1½ teaspoons crumbled dried lavender flowers
¼ cup balsamic vinegar
1 tablespoon Dijon-style mustard or 1 teaspoon dried mustard
1 teaspoon minced or pressed garlic
1 teaspoon salt
1 teaspoon sugar

1. In a bowl or jar, combine the olive oil and chopped or crumbled lavender, cover, and let stand at room temperature for at least 24 hours or for up to several weeks. Strain before using.
2. Combine everything except the lavender oil in a bowl or jar. Shake or stir until combined. Add the oil and shake or stir again. Use immediately or store in the fridge. Return to room temperature before serving.

Makes ¾ - 1 cup
Adapted from James McNair’s Salads

Chicken Salad with Walnuts and Grapes
You may think I have a "thing" for roasted fruits and veggies. I must confess that I do--primarily because of the intense flavor. But also because I sometimes buy too many grapes, strawberries, or cherry tomatoes and they may be on the verge of going squishy. Roasting comes in so handy.

¾ cup mayonnaise (You can use some thick yogurt in place of some of the mayonnaise.)
Zest of 1 lemon
Juice from ½ lemon
½ teaspoon salt or to taste
1/8 teaspoon pepper or to taste
1 tablespoon finely chopped chives
1 tablespoon finely chopped flat-leaf parsley
1 tablespoon finely chopped fresh tarragon
4 individual chicken breasts, poached or microwaved and roughly chopped or shredded
4 cups leftover roasted chicken, bones and skin removed, roughly chopped or shredded
1/3 cup finely chopped red onion
½ cup finely chopped celery (about 1 stalk)
1 cup halved red seedless grapes or ½ cup Roasted Grapes, see recipe below
¾ cup roughly chopped walnuts, lightly toasted
Greens, if desired

1. In a small bowl, whisk together the mayonnaise, lemon zest and juice, salt, and pepper. Add the chives, parsley and tarragon; mix gently.
2. In a large bowl, combine the chicken, onion, celery, and grapes. Add the mayonnaise mixture and fold together to combine. Add more mayonnaise if the mixture is too dry. Season to taste. Chill until ready to serve.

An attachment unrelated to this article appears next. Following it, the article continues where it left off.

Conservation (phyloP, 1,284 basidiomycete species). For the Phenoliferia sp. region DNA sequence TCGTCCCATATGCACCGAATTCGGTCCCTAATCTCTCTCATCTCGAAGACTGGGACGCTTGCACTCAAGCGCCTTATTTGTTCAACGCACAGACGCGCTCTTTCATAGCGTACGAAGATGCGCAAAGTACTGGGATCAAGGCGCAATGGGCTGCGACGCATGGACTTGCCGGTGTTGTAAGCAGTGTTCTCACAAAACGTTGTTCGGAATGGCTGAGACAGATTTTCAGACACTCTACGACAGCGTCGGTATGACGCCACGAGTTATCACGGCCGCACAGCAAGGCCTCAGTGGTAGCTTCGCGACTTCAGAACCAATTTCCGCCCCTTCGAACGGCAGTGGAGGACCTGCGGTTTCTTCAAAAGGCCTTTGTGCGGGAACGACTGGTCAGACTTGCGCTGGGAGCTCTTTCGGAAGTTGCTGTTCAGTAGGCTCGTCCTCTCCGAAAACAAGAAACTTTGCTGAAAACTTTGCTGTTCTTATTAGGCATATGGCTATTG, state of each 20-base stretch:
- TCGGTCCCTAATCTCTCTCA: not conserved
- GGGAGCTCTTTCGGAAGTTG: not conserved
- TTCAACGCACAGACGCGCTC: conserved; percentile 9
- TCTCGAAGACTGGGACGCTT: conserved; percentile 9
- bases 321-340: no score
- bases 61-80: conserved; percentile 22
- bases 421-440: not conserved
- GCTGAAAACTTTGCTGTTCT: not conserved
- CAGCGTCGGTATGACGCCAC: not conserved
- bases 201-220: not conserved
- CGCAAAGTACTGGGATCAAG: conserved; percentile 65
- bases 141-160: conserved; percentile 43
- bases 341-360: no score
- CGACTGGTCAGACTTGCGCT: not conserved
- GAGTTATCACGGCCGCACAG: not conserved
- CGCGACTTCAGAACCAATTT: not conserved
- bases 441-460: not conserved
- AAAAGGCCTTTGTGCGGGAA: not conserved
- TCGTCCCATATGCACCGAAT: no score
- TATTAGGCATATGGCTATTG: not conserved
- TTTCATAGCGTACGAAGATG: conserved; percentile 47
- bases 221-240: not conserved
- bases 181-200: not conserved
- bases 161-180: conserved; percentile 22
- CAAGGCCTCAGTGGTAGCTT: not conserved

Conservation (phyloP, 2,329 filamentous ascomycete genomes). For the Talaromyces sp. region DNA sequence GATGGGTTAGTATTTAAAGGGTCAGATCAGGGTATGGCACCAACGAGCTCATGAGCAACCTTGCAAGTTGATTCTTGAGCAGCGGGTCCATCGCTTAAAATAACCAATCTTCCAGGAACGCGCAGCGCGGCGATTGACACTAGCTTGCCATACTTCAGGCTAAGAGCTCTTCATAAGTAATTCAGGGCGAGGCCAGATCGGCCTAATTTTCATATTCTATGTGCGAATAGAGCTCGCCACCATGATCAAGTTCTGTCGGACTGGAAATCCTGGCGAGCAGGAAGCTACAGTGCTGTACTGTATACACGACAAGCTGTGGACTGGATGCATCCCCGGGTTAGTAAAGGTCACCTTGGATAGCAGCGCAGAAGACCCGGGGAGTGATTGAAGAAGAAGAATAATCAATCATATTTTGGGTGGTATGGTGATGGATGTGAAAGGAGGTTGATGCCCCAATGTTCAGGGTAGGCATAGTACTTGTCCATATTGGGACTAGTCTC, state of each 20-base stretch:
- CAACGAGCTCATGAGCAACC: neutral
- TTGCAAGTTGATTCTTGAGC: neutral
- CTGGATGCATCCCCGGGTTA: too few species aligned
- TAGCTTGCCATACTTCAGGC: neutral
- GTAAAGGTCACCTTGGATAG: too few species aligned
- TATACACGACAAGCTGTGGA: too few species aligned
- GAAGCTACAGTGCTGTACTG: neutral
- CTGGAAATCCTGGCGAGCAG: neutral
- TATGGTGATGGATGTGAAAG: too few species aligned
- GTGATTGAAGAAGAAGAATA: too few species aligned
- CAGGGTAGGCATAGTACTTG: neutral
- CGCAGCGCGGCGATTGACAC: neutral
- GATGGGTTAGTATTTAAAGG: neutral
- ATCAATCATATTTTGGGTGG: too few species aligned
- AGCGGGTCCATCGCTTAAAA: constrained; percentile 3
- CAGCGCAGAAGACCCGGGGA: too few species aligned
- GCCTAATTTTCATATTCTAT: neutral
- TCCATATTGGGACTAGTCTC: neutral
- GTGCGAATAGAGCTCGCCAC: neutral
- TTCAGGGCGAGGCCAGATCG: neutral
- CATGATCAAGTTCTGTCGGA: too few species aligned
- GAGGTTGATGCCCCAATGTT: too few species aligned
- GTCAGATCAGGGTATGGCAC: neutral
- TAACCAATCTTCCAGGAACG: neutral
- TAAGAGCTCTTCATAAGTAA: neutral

3. Just before serving, stir in the toasted walnuts. If desired, serve over or surrounded by greens.

4-6 servings
Adapted from the New York Times Sunday Magazine

Oven-Roasted Grapes

2 pounds red grapes, without seeds
A slight sprinkling of sugar

1. Remove the grapes from their stems. Cut in half if large. Line a cookie sheets with a silicone mat or parchment paper and place the grapes on top in a single layer.
2. Turn the oven to 250ºF and place the pan in the oven. You can use the convection setting in your oven on either Bake or Roast and speed up the process a bit.
3. After about an hour, check to see how they are doing; move them around a bit and sprinkle with a small amount of sugar if they taste a little tart to you. Roast for an additional hour or until the grapes have lost some of their juice and shrunk some. Sort of like raisins but with more moisture.

You can use these as an accompaniment to cheese, in salads, on your Steel-Cut Oats for breakfast and in Italian Sausage with Red Grapes or Chicken Salad with Walnuts and Grapes.

Makes about 3 cups
Adapted from John Ash’s Cooking One on One

Quinoa Salad with Pistachios and Cranberries